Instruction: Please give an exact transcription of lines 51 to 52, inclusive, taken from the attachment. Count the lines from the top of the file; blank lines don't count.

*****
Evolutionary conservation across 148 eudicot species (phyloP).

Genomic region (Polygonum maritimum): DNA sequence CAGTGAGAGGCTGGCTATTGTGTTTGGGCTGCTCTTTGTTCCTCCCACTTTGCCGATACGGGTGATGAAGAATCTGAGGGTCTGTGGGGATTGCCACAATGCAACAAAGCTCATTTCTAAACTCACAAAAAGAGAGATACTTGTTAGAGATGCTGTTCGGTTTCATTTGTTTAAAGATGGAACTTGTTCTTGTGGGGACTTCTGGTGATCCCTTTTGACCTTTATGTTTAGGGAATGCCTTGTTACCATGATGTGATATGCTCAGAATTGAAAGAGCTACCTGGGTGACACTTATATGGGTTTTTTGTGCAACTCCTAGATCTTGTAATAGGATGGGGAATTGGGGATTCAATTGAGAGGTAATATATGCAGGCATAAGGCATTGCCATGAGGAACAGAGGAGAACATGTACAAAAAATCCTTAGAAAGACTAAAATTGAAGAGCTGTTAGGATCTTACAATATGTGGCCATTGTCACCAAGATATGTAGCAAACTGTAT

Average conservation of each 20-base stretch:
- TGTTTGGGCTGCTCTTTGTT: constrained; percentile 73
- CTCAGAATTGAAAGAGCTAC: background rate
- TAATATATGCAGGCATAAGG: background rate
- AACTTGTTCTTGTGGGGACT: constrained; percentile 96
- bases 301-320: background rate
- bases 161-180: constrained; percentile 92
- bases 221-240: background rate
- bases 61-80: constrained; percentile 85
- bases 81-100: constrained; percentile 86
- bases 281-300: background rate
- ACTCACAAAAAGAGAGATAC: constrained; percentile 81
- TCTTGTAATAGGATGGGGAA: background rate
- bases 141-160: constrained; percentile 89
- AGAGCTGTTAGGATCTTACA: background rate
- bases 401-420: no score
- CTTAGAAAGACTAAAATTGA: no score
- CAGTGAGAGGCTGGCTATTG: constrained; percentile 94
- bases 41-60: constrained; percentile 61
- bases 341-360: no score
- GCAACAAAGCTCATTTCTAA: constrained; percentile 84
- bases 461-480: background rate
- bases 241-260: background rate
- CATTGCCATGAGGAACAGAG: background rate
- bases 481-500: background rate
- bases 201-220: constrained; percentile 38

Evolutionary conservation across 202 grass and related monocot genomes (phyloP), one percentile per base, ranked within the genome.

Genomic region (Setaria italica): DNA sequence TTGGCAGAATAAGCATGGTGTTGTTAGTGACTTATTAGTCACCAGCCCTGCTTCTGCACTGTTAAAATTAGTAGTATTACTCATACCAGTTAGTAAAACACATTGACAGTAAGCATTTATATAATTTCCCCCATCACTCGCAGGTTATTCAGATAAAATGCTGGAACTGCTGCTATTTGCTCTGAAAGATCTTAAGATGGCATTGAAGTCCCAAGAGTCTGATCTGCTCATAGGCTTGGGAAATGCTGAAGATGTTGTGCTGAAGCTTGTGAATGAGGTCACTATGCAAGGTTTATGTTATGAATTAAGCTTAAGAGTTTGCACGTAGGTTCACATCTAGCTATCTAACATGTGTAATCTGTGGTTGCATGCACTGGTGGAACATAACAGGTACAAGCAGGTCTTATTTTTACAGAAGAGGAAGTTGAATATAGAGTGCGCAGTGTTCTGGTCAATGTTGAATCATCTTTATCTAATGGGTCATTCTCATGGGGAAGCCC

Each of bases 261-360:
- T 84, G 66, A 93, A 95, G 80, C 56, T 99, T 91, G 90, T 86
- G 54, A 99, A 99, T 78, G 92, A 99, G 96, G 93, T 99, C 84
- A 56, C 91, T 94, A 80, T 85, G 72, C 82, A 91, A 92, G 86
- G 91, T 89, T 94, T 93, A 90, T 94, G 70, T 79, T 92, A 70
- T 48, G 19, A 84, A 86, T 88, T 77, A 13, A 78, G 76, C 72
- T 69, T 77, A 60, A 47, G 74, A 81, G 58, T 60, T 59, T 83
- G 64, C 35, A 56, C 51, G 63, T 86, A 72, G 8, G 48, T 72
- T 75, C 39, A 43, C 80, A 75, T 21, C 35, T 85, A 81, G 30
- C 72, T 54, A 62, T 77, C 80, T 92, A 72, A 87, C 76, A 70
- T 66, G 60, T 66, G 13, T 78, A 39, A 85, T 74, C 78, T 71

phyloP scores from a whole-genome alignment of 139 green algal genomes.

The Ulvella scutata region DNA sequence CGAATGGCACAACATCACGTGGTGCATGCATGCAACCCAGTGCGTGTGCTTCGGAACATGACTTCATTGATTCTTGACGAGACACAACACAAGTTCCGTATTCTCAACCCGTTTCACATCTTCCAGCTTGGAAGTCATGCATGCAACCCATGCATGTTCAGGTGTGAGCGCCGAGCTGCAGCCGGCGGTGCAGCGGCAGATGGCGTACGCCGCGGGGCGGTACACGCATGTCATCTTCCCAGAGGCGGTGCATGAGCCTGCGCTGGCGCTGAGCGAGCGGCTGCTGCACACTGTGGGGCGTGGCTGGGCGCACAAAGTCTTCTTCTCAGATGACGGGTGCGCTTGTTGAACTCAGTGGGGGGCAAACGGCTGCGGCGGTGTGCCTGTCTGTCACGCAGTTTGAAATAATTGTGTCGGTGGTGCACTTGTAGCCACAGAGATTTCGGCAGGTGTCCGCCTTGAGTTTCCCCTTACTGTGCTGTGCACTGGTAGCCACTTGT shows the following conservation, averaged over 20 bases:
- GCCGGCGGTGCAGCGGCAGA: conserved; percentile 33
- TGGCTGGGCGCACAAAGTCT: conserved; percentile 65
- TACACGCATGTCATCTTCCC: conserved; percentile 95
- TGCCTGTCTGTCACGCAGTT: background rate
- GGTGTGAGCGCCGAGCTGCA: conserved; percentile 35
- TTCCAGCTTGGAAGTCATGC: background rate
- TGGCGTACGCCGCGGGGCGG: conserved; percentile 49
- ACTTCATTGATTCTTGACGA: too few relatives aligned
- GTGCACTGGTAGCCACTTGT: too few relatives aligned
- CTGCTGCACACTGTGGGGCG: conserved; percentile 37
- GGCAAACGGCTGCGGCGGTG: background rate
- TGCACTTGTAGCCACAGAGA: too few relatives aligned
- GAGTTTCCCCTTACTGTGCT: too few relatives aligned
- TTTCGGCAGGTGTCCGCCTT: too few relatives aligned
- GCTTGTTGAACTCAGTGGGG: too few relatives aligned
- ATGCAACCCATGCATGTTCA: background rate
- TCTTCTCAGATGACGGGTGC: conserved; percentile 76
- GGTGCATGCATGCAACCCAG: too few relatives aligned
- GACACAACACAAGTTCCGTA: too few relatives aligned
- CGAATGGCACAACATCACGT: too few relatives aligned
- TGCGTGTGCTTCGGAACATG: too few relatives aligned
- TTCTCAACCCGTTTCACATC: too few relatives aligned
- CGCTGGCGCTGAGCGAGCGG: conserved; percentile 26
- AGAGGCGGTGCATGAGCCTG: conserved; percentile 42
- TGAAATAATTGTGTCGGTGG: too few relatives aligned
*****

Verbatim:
- ACTTCATTGATTCTTGACGA: too few relatives aligned
- GTGCACTGGTAGCCACTTGT: too few relatives aligned